Melt Temperature: 270-300 C.; Rate: 2-6 kg/hr

For the high melting nylons, Examples 4-17 to 4-20, the second pass extrusion profile was about 5 to 10 C. higher than that stated above with an expected melt temperature of 290 to 300 C. With second pass blends, it is critical to prevent high torque and to control hold-up time in the extruder. Samples exposed to long residence time in the extruder will crumble and degrade readily. As with first pass blends, strands were quenched in water and pelletized with a #20 Conair cutter. The blends were dried overnight in a vacuum oven at 60 C.

The pellets were injection molded into 1.59 mm or 3.18 mm plaques and die cut into test specimens for physical property evaluations. Typical molding conditions were a general purpose screw type, a screw speed of 60 rpm, a nozzle diameter of 3.97 mm, and an ambient hopper temperature. A typical injection molding temperature profile for Examples 4-1 to 4-16 and 4-21 to 4-28 was as follows:

______________________________________Rear      Center  Front      Nozzle                              MoldTemp      Temp    Temp       Temp  Temp(C.)     (C.)             (C.)                        (C.)                              (C.)______________________________________240       250     250        250   40______________________________________

Note: For Examples 4-17 to 4-20, the injection molding profile was about 5 to 10 C. higher than that stated above.

For Tables V, VI, VII, VIII and IX, blends were made in two separate passes on a 7.6 cm electrically heated roll mill operating at about 220-230 C. Components (a) and (c) were blended in the first pass through the roll mill for approximately 2 to 3 minutes until the operator observed a homogeneous blend. Component (c) was then added in a second pass and blending was continued for a total of 5-10 minutes until the operator observed a homogeneous blend. The total weight of components (a), (b) and (c) in each of these roll mill samples was about 100 g.

The slab resulting from the roll mill blending was placed in a chase designed to produce 3.18 mm plaques (7.6 cm by 12.7 cm) and then the chase was placed in a hydraulic press and compression molded at a pressure of 275 MPa for 15 minutes at a temperature of 220 C. While maintaining the pressure, the plaques were cooled to room temperature and then removed and die cut into tensile bars or cylinders (for compression set measurements) as needed, for property evaluations.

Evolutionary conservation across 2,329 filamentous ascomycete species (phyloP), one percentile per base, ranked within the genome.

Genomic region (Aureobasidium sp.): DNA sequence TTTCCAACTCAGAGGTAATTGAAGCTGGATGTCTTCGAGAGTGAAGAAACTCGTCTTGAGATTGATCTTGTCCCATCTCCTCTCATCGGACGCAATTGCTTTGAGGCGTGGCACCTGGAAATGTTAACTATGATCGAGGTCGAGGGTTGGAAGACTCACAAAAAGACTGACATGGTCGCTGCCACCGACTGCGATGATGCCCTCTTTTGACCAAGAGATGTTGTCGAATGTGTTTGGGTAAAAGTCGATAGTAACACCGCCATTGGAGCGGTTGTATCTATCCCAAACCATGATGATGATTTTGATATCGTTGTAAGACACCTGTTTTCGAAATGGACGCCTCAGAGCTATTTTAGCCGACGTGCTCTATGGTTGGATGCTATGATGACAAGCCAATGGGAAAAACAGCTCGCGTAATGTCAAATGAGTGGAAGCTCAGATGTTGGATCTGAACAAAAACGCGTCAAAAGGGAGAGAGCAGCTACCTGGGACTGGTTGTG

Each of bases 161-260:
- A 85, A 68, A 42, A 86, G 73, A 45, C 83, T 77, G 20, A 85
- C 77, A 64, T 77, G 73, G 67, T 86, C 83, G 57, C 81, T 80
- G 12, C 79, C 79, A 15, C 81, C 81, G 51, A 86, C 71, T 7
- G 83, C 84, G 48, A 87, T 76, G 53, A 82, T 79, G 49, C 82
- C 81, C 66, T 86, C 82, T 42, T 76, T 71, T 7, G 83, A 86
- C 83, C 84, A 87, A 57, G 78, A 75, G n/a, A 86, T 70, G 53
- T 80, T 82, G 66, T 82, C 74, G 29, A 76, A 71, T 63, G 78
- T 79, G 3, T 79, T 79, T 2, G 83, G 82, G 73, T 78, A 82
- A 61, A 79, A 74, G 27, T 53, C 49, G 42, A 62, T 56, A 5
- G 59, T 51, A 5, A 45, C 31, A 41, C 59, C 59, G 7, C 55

For Table X the blends were made in two separate passes on a 28 mm twin-screw extruder. All polyester components were dried in a vacuum oven overnight at 60 C. before blending. Blend components were weighed individually and mixed by shaking in a polyethylene bag before extruding. The mixture was sealed in aluminum-lined bags until further processing. First-pass blends contained code G thermoplastic resin (Table I) blended with E/27.6 nBA/8.2 GMA or E/28 nBA/5.25 GMA. A typical extrusion profile for the first pass for Examples 10-1 and 10-2 was as follows:

______________________________________Screw  Zone 1  Zone 2   Zone 3                         Zone 4 Zone 5                                      DieSpeed  Temp    Temp     Temp  Temp   Temp  Temp(rpm)  (C.)          (C.)                   (C.)                         (C.)                                (C.)                                      (C.)______________________________________100    156     222      232   238    232   240______________________________________

Melt Temperature: 271 C.; Rate: 4.8 kg/hr; Pressure: 0.138 MPa

Second pass blends contained 36.4 weight percent of the first pass blends with acid-containing ethylene copolymer A (Table II) alone. A typical extrusion profile for the second pass for Examples 10-1 and 10-2 was as follows:

______________________________________Screw  Zone 1  Zone 2   Zone 3                         Zone 4 Zone 5                                      DieSpeed  Temp    Temp     Temp  Temp   Temp  Temp(rpm)  (C.)          (C.)                   (C.)                         (C.)                                (C.)                                      (C.)______________________________________100    152     235      256   264    254   243______________________________________